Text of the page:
Western Water Coverage

As demand grows on western watersheds, reporting on water issues becomes more important. KUNC's Luke Runyon heads up the water beat, covering the Colorado River, snowpack and areas dependent on those limited water resources.

These stories are part of a project covering the Colorado River, produced by KUNC and supported through a Walton Family Foundation grant. KUNC is solely responsible for its editorial content.

Luke Runyon / KUNC

Stories of Western groundwater wells going dry started bubbling up during a multi-year drought that began in 2012. Farmers and rural communities throughout the Rocky Mountains and central California owned wells no longer deep enough to tap into underground water supplies.

But those anecdotal stories didn’t have data to back them up. Now they do.

Luke Runyon / KUNC and Harvest Public Media

In the summer of 2002, water pumps in Colorado’s San Luis Valley stopped working.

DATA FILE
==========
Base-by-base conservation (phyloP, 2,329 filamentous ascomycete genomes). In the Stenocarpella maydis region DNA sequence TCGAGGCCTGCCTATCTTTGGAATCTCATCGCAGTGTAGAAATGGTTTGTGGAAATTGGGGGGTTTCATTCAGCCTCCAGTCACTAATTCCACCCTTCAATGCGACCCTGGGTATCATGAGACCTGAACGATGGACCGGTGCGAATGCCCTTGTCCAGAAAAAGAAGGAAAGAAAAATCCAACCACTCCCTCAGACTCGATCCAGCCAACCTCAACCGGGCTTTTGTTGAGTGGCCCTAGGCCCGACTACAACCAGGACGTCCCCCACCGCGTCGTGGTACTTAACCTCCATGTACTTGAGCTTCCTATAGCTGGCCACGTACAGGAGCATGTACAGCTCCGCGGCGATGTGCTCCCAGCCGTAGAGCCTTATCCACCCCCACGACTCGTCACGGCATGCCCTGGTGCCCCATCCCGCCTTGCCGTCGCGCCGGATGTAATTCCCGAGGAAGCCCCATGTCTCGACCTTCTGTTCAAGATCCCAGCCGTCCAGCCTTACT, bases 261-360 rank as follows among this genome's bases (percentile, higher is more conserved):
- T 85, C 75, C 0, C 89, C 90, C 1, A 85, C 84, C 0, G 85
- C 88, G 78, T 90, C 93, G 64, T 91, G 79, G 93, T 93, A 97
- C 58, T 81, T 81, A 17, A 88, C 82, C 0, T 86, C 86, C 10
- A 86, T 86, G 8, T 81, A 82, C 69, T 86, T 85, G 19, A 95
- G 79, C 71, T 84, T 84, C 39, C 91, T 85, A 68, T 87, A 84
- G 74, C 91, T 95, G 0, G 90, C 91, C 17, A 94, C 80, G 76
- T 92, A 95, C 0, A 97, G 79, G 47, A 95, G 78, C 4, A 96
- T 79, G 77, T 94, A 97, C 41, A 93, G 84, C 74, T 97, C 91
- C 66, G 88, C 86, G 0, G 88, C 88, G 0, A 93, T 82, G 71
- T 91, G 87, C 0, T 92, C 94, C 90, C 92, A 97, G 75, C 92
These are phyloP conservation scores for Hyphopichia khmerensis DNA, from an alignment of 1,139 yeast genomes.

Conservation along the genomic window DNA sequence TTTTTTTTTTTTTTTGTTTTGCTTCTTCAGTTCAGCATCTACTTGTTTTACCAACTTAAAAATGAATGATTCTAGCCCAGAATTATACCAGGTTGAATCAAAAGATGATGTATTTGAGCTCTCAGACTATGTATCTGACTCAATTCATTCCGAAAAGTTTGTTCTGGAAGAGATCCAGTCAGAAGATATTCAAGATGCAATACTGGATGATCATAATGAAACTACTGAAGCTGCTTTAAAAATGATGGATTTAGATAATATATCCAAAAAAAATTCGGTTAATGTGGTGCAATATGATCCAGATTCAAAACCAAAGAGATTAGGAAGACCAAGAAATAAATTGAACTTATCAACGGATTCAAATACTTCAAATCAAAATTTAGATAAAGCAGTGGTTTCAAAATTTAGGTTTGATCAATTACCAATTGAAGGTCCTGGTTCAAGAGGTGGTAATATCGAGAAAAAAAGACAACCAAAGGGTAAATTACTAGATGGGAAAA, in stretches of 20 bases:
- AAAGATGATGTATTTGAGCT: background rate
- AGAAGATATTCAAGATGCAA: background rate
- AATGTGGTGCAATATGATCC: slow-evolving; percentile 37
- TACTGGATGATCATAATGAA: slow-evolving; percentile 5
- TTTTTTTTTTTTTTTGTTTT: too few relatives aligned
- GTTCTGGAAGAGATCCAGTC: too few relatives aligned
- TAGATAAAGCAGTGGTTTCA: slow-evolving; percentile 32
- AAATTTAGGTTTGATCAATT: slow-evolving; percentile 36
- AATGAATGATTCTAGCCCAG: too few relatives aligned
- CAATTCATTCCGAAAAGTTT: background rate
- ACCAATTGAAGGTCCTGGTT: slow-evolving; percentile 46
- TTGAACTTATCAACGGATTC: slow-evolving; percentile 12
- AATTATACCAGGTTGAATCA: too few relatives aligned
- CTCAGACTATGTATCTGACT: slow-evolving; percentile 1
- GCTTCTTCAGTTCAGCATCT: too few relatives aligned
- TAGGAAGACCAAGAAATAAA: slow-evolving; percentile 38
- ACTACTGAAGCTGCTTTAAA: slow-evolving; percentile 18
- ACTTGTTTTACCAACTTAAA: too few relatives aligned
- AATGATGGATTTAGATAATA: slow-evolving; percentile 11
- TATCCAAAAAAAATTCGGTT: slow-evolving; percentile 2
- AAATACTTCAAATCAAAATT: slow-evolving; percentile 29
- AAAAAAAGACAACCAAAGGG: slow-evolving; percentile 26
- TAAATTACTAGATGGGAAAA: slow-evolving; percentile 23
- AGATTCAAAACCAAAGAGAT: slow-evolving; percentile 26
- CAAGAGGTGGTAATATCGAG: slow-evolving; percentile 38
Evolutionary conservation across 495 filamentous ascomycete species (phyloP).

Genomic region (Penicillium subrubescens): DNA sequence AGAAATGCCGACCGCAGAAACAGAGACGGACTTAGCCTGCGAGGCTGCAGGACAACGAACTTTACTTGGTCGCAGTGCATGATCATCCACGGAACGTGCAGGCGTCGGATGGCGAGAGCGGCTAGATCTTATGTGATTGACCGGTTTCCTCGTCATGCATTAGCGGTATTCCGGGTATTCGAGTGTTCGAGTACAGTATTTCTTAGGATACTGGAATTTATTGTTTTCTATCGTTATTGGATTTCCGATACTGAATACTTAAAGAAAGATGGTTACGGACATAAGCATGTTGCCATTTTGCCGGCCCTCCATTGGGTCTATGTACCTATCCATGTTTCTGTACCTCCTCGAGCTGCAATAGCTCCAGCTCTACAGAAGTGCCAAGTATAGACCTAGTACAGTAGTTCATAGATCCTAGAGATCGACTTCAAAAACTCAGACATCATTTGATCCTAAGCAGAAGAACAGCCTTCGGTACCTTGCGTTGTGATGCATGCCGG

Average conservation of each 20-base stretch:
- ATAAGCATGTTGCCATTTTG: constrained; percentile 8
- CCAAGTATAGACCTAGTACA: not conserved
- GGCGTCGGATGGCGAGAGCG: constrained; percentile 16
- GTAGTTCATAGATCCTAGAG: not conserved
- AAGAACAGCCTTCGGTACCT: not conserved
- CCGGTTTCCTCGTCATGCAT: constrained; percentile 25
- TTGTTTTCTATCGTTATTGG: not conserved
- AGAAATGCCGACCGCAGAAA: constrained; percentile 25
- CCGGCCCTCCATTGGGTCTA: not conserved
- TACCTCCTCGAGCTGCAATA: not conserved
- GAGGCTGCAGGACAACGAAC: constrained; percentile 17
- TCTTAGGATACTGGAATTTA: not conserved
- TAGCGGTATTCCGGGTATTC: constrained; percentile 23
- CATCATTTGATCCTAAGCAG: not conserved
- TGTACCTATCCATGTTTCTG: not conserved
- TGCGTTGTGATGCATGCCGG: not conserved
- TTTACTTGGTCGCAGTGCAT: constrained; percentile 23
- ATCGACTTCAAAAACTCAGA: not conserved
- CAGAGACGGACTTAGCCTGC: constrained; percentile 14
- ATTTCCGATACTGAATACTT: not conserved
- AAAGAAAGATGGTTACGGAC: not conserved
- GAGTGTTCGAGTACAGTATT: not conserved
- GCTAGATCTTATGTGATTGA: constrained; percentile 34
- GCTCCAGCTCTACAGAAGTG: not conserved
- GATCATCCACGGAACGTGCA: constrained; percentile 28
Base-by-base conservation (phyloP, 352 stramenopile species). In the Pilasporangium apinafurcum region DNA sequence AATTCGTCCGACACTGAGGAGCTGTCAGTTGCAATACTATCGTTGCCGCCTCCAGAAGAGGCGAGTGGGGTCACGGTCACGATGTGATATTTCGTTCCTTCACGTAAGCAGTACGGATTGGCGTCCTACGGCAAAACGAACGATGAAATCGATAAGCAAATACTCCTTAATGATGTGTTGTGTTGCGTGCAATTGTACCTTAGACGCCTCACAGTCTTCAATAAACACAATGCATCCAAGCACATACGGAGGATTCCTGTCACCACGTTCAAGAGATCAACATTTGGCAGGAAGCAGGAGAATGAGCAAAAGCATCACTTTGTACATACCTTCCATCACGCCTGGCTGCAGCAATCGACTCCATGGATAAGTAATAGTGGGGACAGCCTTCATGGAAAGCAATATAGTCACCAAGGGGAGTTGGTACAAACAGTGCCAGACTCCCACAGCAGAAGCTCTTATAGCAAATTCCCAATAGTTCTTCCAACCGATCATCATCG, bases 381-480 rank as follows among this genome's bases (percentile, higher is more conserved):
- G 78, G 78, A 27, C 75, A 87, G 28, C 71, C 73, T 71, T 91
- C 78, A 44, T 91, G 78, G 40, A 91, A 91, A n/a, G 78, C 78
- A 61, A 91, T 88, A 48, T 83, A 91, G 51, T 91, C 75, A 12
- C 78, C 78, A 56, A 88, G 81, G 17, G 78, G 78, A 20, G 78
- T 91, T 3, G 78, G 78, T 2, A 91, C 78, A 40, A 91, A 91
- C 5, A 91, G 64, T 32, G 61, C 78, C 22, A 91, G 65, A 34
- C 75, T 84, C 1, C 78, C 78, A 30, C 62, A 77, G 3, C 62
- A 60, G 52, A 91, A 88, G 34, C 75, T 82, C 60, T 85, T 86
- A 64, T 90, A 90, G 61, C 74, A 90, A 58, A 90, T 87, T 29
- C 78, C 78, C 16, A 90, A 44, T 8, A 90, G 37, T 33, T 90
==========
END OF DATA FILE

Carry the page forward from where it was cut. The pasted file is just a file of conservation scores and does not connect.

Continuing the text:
The center pivot sprinklers that coax shoots from the dry soil and turn the valley into one of the state’s most productive agricultural regions strained so hard to pull water from an underground aquifer that they created sunken pits around them.

“This one right over here,” says potato farmer Doug Messick as he walks toward a sprinkler, near the town of Center. He's the farm manager for the valley's Spud Grower Farms. “I came up to it one day and I could’ve driven my pickup in that hole.”

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